Ray Kurzweil’s famous quote is – “Artificial intelligence will reach human levels by around 2029. Follow that out further to, say, 2045, and we will have multiplied the intelligence – the human biological machine intelligence of our civilization – a billion-fold”, has spoofed many speculations based on just that – AI reaching human levels. Nevertheless, people are criticizing this possibility on the basis of the fact that the human brain’s structure is far from being re-creatable.
“Our brain is truly mind-blowing”. A system containing 86 billion neurons, the human brain is definitely a superior system. We know of the “brain” and the “mind”, but there is a big gap between them. The brain itself can be analyzed in many ways, but it is still hard to comprehend what the mind really is. But it’s certain that they both constitute to produce “intelligence”. The question arises – can AI really reach human intelligence?
And in order to answer that, there is a primary question to answer:
Is human intelligence the base?
It would not be too wrong to speculate that our intelligence was created by some superior power that had a different “version” of intelligence than ours. “Version” is the keyword here. It does not mean that the superior power has/had more intelligence, but rather, it means that the superior power had a different set of “rules” – a different “intelligence“.
The comparison of human intelligence with the intelligence in other intelligent systems shows this. Our intelligence is based on our physical system, capabilities, and instincts. On the other hand, there are AI programs that are based on a mathematical equation or algorithm. In this case, the AI is “intelligent”, but it’s just a program – a set of instructions – that can give us results that we deem as “intelligent”. Thus, all forms of intelligence stem from some superior power – and intelligence only changes itself from one form to another.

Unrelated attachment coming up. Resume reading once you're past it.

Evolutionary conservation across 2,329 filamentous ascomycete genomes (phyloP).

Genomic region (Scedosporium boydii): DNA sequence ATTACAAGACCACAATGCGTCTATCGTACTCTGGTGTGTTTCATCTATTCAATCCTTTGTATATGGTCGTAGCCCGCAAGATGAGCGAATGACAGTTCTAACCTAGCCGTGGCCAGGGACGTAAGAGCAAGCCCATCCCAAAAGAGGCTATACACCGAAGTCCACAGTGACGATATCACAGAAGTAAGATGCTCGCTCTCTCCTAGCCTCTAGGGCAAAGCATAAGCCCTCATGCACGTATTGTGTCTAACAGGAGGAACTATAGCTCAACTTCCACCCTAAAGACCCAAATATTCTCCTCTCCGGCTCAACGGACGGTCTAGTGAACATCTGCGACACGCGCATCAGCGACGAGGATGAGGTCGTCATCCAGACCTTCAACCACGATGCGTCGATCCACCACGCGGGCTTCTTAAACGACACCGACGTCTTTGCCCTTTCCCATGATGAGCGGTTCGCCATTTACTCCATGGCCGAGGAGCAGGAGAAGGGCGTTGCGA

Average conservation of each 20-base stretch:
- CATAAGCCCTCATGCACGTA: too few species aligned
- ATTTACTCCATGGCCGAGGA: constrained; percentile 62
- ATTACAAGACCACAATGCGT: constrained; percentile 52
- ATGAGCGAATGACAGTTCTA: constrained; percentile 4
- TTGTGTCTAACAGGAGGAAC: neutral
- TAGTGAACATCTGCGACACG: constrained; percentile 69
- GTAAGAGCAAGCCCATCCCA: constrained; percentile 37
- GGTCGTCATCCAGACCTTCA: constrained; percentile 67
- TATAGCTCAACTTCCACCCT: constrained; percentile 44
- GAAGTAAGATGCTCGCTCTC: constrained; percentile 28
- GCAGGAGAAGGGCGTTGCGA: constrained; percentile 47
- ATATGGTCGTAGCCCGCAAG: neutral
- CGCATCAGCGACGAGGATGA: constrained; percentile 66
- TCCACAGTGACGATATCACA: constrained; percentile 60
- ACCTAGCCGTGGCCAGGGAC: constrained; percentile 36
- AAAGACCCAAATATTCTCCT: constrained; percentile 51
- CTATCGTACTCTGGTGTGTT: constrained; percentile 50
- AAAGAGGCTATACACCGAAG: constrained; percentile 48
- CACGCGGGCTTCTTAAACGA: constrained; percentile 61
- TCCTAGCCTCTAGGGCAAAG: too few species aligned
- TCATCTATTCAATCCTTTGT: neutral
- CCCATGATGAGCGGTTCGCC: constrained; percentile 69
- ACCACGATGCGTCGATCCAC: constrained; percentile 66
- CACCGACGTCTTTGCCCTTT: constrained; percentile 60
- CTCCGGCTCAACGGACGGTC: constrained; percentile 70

And in fact, it would not be too surprising if AI reaches the human level. Again, we’re not talking about imitation. A bird, for example, has millions – billions of brain neurons. We did manage to create airplanes, and we did not imitate birds. The working mechanisms of these two are different, and the one created by humans is a better version of birds. Sometimes, simple examples like this one manage to explain a lot.
Why can’t we create AI as good as us?
Just like airplanes, can’t we create AI that at least ‘equals’ human intelligence?
The most common argument on why we can’t create AI equaling our intelligence is that intelligence cannot be created. But mostly, they presume “imitation”, not “equality”. We may not create a mind with free will, or a complex brain with neurons. But what we can do is create a system that can achieve the same result as what the brain is producing – intelligence.
Ray Kurzweil’s quote may be hard to grasp, not too because of his wordings but rather, because of what we expect from AI. For example, in an instance where AI is tasked to predict a text before a human does, the slightest error in output would mean that it cannot be considered smart. But intelligence is something else – the ability to adapt to change.
If you are not up-to-date with our current AI advancement rate, refer to these articles:
- AI-generated art defeats human artists
- Robots adapting “racism” and “sexism”
- GPT-3’s quotes indistinguishable from that of a human philosopher
These milestones illustrate the rate of our AI development and the current status of AI. AI-generated images have already defeated human art pieces. AI philosopher GPT-3 has equaled, if not defeated human philosopher Daniel Dennett. From each and every viewpoint, it looks like AI is going to reach the level of human intelligence. And the more time passes, the more it looks like the day is coming sooner than ever predicted.
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